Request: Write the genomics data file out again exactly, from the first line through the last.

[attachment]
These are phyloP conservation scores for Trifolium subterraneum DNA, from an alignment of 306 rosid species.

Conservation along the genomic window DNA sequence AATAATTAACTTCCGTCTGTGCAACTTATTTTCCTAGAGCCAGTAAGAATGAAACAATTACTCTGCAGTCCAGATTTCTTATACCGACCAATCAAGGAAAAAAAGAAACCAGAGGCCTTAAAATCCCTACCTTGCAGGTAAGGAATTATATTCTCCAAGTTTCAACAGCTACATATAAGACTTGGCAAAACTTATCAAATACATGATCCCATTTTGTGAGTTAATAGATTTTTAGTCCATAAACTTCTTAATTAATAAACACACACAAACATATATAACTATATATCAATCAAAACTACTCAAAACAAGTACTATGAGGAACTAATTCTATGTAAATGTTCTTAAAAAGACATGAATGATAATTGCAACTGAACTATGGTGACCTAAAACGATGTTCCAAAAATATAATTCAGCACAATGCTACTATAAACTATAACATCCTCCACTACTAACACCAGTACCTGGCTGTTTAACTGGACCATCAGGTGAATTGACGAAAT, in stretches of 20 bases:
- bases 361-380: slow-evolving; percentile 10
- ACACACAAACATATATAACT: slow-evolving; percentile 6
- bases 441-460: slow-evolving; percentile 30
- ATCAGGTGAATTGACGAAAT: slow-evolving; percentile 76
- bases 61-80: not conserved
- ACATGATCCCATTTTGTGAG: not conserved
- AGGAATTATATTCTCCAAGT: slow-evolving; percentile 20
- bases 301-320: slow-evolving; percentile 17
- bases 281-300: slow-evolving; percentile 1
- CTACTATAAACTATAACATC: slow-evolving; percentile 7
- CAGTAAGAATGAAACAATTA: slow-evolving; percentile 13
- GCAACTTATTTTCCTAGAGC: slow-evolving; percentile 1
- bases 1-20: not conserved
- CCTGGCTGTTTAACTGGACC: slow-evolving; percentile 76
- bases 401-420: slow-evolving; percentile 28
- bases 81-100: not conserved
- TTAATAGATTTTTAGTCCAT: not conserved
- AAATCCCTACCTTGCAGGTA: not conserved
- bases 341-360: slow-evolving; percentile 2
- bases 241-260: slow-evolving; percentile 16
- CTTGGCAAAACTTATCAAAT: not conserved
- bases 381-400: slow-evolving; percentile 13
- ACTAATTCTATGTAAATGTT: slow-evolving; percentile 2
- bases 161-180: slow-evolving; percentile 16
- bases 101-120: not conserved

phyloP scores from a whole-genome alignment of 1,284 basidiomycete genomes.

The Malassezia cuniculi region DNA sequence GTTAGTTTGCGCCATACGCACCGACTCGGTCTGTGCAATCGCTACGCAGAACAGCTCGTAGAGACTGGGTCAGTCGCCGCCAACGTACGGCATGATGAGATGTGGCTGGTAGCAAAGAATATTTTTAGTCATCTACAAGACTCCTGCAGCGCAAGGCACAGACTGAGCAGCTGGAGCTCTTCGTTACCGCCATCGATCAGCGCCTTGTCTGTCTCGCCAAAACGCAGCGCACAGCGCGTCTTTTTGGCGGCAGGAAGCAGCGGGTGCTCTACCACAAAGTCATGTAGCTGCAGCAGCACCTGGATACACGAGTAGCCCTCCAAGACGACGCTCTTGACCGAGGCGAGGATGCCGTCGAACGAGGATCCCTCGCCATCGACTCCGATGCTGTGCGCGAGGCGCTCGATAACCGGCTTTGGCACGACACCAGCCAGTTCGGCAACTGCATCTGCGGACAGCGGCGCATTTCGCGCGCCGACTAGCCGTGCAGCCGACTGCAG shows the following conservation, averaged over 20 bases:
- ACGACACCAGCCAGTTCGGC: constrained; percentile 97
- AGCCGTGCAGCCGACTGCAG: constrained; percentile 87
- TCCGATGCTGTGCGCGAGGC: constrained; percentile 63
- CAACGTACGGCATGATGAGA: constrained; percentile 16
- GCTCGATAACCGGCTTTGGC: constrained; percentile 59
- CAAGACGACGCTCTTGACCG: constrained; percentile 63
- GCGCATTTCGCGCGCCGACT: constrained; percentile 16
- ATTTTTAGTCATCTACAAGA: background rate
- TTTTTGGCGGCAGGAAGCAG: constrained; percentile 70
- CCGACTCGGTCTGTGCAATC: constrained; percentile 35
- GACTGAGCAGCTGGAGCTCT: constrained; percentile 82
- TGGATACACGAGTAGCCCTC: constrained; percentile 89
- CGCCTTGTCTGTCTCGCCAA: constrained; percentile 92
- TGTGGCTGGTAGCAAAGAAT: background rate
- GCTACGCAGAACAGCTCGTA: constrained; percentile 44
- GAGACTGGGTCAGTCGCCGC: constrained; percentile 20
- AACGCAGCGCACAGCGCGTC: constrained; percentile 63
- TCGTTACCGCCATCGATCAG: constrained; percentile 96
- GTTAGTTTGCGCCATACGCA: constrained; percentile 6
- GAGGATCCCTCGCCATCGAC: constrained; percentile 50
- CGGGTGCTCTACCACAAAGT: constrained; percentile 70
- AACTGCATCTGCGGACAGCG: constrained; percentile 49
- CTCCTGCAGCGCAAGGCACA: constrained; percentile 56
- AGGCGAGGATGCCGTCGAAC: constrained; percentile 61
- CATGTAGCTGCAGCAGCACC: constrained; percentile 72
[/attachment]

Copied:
These are phyloP conservation scores for Trifolium subterraneum DNA, from an alignment of 306 rosid species.

Conservation along the genomic window DNA sequence AATAATTAACTTCCGTCTGTGCAACTTATTTTCCTAGAGCCAGTAAGAATGAAACAATTACTCTGCAGTCCAGATTTCTTATACCGACCAATCAAGGAAAAAAAGAAACCAGAGGCCTTAAAATCCCTACCTTGCAGGTAAGGAATTATATTCTCCAAGTTTCAACAGCTACATATAAGACTTGGCAAAACTTATCAAATACATGATCCCATTTTGTGAGTTAATAGATTTTTAGTCCATAAACTTCTTAATTAATAAACACACACAAACATATATAACTATATATCAATCAAAACTACTCAAAACAAGTACTATGAGGAACTAATTCTATGTAAATGTTCTTAAAAAGACATGAATGATAATTGCAACTGAACTATGGTGACCTAAAACGATGTTCCAAAAATATAATTCAGCACAATGCTACTATAAACTATAACATCCTCCACTACTAACACCAGTACCTGGCTGTTTAACTGGACCATCAGGTGAATTGACGAAAT, in stretches of 20 bases:
- bases 361-380: slow-evolving; percentile 10
- ACACACAAACATATATAACT: slow-evolving; percentile 6
- bases 441-460: slow-evolving; percentile 30
- ATCAGGTGAATTGACGAAAT: slow-evolving; percentile 76
- bases 61-80: not conserved
- ACATGATCCCATTTTGTGAG: not conserved
- AGGAATTATATTCTCCAAGT: slow-evolving; percentile 20
- bases 301-320: slow-evolving; percentile 17
- bases 281-300: slow-evolving; percentile 1
- CTACTATAAACTATAACATC: slow-evolving; percentile 7
- CAGTAAGAATGAAACAATTA: slow-evolving; percentile 13
- GCAACTTATTTTCCTAGAGC: slow-evolving; percentile 1
- bases 1-20: not conserved
- CCTGGCTGTTTAACTGGACC: slow-evolving; percentile 76
- bases 401-420: slow-evolving; percentile 28
- bases 81-100: not conserved
- TTAATAGATTTTTAGTCCAT: not conserved
- AAATCCCTACCTTGCAGGTA: not conserved
- bases 341-360: slow-evolving; percentile 2
- bases 241-260: slow-evolving; percentile 16
- CTTGGCAAAACTTATCAAAT: not conserved
- bases 381-400: slow-evolving; percentile 13
- ACTAATTCTATGTAAATGTT: slow-evolving; percentile 2
- bases 161-180: slow-evolving; percentile 16
- bases 101-120: not conserved

phyloP scores from a whole-genome alignment of 1,284 basidiomycete genomes.

The Malassezia cuniculi region DNA sequence GTTAGTTTGCGCCATACGCACCGACTCGGTCTGTGCAATCGCTACGCAGAACAGCTCGTAGAGACTGGGTCAGTCGCCGCCAACGTACGGCATGATGAGATGTGGCTGGTAGCAAAGAATATTTTTAGTCATCTACAAGACTCCTGCAGCGCAAGGCACAGACTGAGCAGCTGGAGCTCTTCGTTACCGCCATCGATCAGCGCCTTGTCTGTCTCGCCAAAACGCAGCGCACAGCGCGTCTTTTTGGCGGCAGGAAGCAGCGGGTGCTCTACCACAAAGTCATGTAGCTGCAGCAGCACCTGGATACACGAGTAGCCCTCCAAGACGACGCTCTTGACCGAGGCGAGGATGCCGTCGAACGAGGATCCCTCGCCATCGACTCCGATGCTGTGCGCGAGGCGCTCGATAACCGGCTTTGGCACGACACCAGCCAGTTCGGCAACTGCATCTGCGGACAGCGGCGCATTTCGCGCGCCGACTAGCCGTGCAGCCGACTGCAG shows the following conservation, averaged over 20 bases:
- ACGACACCAGCCAGTTCGGC: constrained; percentile 97
- AGCCGTGCAGCCGACTGCAG: constrained; percentile 87
- TCCGATGCTGTGCGCGAGGC: constrained; percentile 63
- CAACGTACGGCATGATGAGA: constrained; percentile 16
- GCTCGATAACCGGCTTTGGC: constrained; percentile 59
- CAAGACGACGCTCTTGACCG: constrained; percentile 63
- GCGCATTTCGCGCGCCGACT: constrained; percentile 16
- ATTTTTAGTCATCTACAAGA: background rate
- TTTTTGGCGGCAGGAAGCAG: constrained; percentile 70
- CCGACTCGGTCTGTGCAATC: constrained; percentile 35
- GACTGAGCAGCTGGAGCTCT: constrained; percentile 82
- TGGATACACGAGTAGCCCTC: constrained; percentile 89
- CGCCTTGTCTGTCTCGCCAA: constrained; percentile 92
- TGTGGCTGGTAGCAAAGAAT: background rate
- GCTACGCAGAACAGCTCGTA: constrained; percentile 44
- GAGACTGGGTCAGTCGCCGC: constrained; percentile 20
- AACGCAGCGCACAGCGCGTC: constrained; percentile 63
- TCGTTACCGCCATCGATCAG: constrained; percentile 96
- GTTAGTTTGCGCCATACGCA: constrained; percentile 6
- GAGGATCCCTCGCCATCGAC: constrained; percentile 50
- CGGGTGCTCTACCACAAAGT: constrained; percentile 70
- AACTGCATCTGCGGACAGCG: constrained; percentile 49
- CTCCTGCAGCGCAAGGCACA: constrained; percentile 56
- AGGCGAGGATGCCGTCGAAC: constrained; percentile 61
- CATGTAGCTGCAGCAGCACC: constrained; percentile 72